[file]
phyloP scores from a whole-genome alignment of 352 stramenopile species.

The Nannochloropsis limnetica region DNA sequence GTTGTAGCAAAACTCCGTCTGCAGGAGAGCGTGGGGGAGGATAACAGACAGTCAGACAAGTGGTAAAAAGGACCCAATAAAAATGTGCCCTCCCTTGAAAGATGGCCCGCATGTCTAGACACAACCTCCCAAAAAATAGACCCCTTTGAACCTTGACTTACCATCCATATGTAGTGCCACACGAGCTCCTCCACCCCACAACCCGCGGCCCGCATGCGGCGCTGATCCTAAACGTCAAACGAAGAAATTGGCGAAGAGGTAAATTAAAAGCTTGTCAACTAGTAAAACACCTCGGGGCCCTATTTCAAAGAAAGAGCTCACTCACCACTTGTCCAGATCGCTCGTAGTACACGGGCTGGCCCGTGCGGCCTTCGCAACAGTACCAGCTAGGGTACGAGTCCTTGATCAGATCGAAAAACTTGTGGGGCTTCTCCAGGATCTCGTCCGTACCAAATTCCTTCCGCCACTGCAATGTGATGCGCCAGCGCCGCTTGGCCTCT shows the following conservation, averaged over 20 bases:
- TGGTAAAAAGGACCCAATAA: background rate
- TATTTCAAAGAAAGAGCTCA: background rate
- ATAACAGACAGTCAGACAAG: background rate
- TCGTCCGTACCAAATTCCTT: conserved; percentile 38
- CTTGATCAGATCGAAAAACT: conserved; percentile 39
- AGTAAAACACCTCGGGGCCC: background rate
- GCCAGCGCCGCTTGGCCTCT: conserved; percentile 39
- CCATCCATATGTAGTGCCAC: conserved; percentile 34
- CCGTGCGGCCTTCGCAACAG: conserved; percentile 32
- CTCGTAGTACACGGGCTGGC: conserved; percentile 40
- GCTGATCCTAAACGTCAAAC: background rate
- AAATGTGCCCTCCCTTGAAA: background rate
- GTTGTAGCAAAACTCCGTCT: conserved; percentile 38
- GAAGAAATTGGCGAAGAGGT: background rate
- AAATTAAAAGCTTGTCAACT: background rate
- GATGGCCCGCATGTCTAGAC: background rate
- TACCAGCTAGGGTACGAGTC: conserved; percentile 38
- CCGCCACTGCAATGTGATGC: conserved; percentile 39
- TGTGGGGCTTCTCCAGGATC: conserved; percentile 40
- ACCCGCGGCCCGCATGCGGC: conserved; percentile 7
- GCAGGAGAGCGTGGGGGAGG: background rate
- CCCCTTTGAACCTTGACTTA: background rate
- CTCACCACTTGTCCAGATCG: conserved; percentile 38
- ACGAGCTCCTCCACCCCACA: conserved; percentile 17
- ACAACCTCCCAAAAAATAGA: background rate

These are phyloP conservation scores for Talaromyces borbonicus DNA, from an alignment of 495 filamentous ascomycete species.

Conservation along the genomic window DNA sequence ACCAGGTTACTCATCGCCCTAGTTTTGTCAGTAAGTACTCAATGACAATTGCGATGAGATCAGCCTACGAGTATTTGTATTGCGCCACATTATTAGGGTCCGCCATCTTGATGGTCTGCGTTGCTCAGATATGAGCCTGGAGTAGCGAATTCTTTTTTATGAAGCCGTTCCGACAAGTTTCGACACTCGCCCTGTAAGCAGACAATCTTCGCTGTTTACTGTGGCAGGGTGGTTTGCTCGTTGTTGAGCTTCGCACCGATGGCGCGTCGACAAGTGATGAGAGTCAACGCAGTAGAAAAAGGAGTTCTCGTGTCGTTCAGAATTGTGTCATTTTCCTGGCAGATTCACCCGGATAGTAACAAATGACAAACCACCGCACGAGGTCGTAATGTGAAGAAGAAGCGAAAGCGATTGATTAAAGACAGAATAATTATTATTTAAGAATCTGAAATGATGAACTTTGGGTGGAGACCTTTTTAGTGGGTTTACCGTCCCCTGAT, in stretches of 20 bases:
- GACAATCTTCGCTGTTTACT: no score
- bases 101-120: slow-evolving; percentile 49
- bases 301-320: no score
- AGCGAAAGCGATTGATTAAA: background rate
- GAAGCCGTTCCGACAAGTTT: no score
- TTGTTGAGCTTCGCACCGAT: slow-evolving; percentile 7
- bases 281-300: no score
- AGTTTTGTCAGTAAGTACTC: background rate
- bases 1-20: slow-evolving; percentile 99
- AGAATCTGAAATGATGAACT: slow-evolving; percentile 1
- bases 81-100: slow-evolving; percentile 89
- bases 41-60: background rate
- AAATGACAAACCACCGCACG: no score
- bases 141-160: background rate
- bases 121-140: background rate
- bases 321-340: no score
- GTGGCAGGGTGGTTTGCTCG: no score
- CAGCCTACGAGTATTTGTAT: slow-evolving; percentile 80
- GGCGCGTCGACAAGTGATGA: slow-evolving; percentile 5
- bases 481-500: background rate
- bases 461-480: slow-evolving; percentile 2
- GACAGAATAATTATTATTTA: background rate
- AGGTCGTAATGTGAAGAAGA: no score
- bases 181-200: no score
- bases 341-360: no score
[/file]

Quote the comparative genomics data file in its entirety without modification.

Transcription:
phyloP scores from a whole-genome alignment of 352 stramenopile species.

The Nannochloropsis limnetica region DNA sequence GTTGTAGCAAAACTCCGTCTGCAGGAGAGCGTGGGGGAGGATAACAGACAGTCAGACAAGTGGTAAAAAGGACCCAATAAAAATGTGCCCTCCCTTGAAAGATGGCCCGCATGTCTAGACACAACCTCCCAAAAAATAGACCCCTTTGAACCTTGACTTACCATCCATATGTAGTGCCACACGAGCTCCTCCACCCCACAACCCGCGGCCCGCATGCGGCGCTGATCCTAAACGTCAAACGAAGAAATTGGCGAAGAGGTAAATTAAAAGCTTGTCAACTAGTAAAACACCTCGGGGCCCTATTTCAAAGAAAGAGCTCACTCACCACTTGTCCAGATCGCTCGTAGTACACGGGCTGGCCCGTGCGGCCTTCGCAACAGTACCAGCTAGGGTACGAGTCCTTGATCAGATCGAAAAACTTGTGGGGCTTCTCCAGGATCTCGTCCGTACCAAATTCCTTCCGCCACTGCAATGTGATGCGCCAGCGCCGCTTGGCCTCT shows the following conservation, averaged over 20 bases:
- TGGTAAAAAGGACCCAATAA: background rate
- TATTTCAAAGAAAGAGCTCA: background rate
- ATAACAGACAGTCAGACAAG: background rate
- TCGTCCGTACCAAATTCCTT: conserved; percentile 38
- CTTGATCAGATCGAAAAACT: conserved; percentile 39
- AGTAAAACACCTCGGGGCCC: background rate
- GCCAGCGCCGCTTGGCCTCT: conserved; percentile 39
- CCATCCATATGTAGTGCCAC: conserved; percentile 34
- CCGTGCGGCCTTCGCAACAG: conserved; percentile 32
- CTCGTAGTACACGGGCTGGC: conserved; percentile 40
- GCTGATCCTAAACGTCAAAC: background rate
- AAATGTGCCCTCCCTTGAAA: background rate
- GTTGTAGCAAAACTCCGTCT: conserved; percentile 38
- GAAGAAATTGGCGAAGAGGT: background rate
- AAATTAAAAGCTTGTCAACT: background rate
- GATGGCCCGCATGTCTAGAC: background rate
- TACCAGCTAGGGTACGAGTC: conserved; percentile 38
- CCGCCACTGCAATGTGATGC: conserved; percentile 39
- TGTGGGGCTTCTCCAGGATC: conserved; percentile 40
- ACCCGCGGCCCGCATGCGGC: conserved; percentile 7
- GCAGGAGAGCGTGGGGGAGG: background rate
- CCCCTTTGAACCTTGACTTA: background rate
- CTCACCACTTGTCCAGATCG: conserved; percentile 38
- ACGAGCTCCTCCACCCCACA: conserved; percentile 17
- ACAACCTCCCAAAAAATAGA: background rate

These are phyloP conservation scores for Talaromyces borbonicus DNA, from an alignment of 495 filamentous ascomycete species.

Conservation along the genomic window DNA sequence ACCAGGTTACTCATCGCCCTAGTTTTGTCAGTAAGTACTCAATGACAATTGCGATGAGATCAGCCTACGAGTATTTGTATTGCGCCACATTATTAGGGTCCGCCATCTTGATGGTCTGCGTTGCTCAGATATGAGCCTGGAGTAGCGAATTCTTTTTTATGAAGCCGTTCCGACAAGTTTCGACACTCGCCCTGTAAGCAGACAATCTTCGCTGTTTACTGTGGCAGGGTGGTTTGCTCGTTGTTGAGCTTCGCACCGATGGCGCGTCGACAAGTGATGAGAGTCAACGCAGTAGAAAAAGGAGTTCTCGTGTCGTTCAGAATTGTGTCATTTTCCTGGCAGATTCACCCGGATAGTAACAAATGACAAACCACCGCACGAGGTCGTAATGTGAAGAAGAAGCGAAAGCGATTGATTAAAGACAGAATAATTATTATTTAAGAATCTGAAATGATGAACTTTGGGTGGAGACCTTTTTAGTGGGTTTACCGTCCCCTGAT, in stretches of 20 bases:
- GACAATCTTCGCTGTTTACT: no score
- bases 101-120: slow-evolving; percentile 49
- bases 301-320: no score
- AGCGAAAGCGATTGATTAAA: background rate
- GAAGCCGTTCCGACAAGTTT: no score
- TTGTTGAGCTTCGCACCGAT: slow-evolving; percentile 7
- bases 281-300: no score
- AGTTTTGTCAGTAAGTACTC: background rate
- bases 1-20: slow-evolving; percentile 99
- AGAATCTGAAATGATGAACT: slow-evolving; percentile 1
- bases 81-100: slow-evolving; percentile 89
- bases 41-60: background rate
- AAATGACAAACCACCGCACG: no score
- bases 141-160: background rate
- bases 121-140: background rate
- bases 321-340: no score
- GTGGCAGGGTGGTTTGCTCG: no score
- CAGCCTACGAGTATTTGTAT: slow-evolving; percentile 80
- GGCGCGTCGACAAGTGATGA: slow-evolving; percentile 5
- bases 481-500: background rate
- bases 461-480: slow-evolving; percentile 2
- GACAGAATAATTATTATTTA: background rate
- AGGTCGTAATGTGAAGAAGA: no score
- bases 181-200: no score
- bases 341-360: no score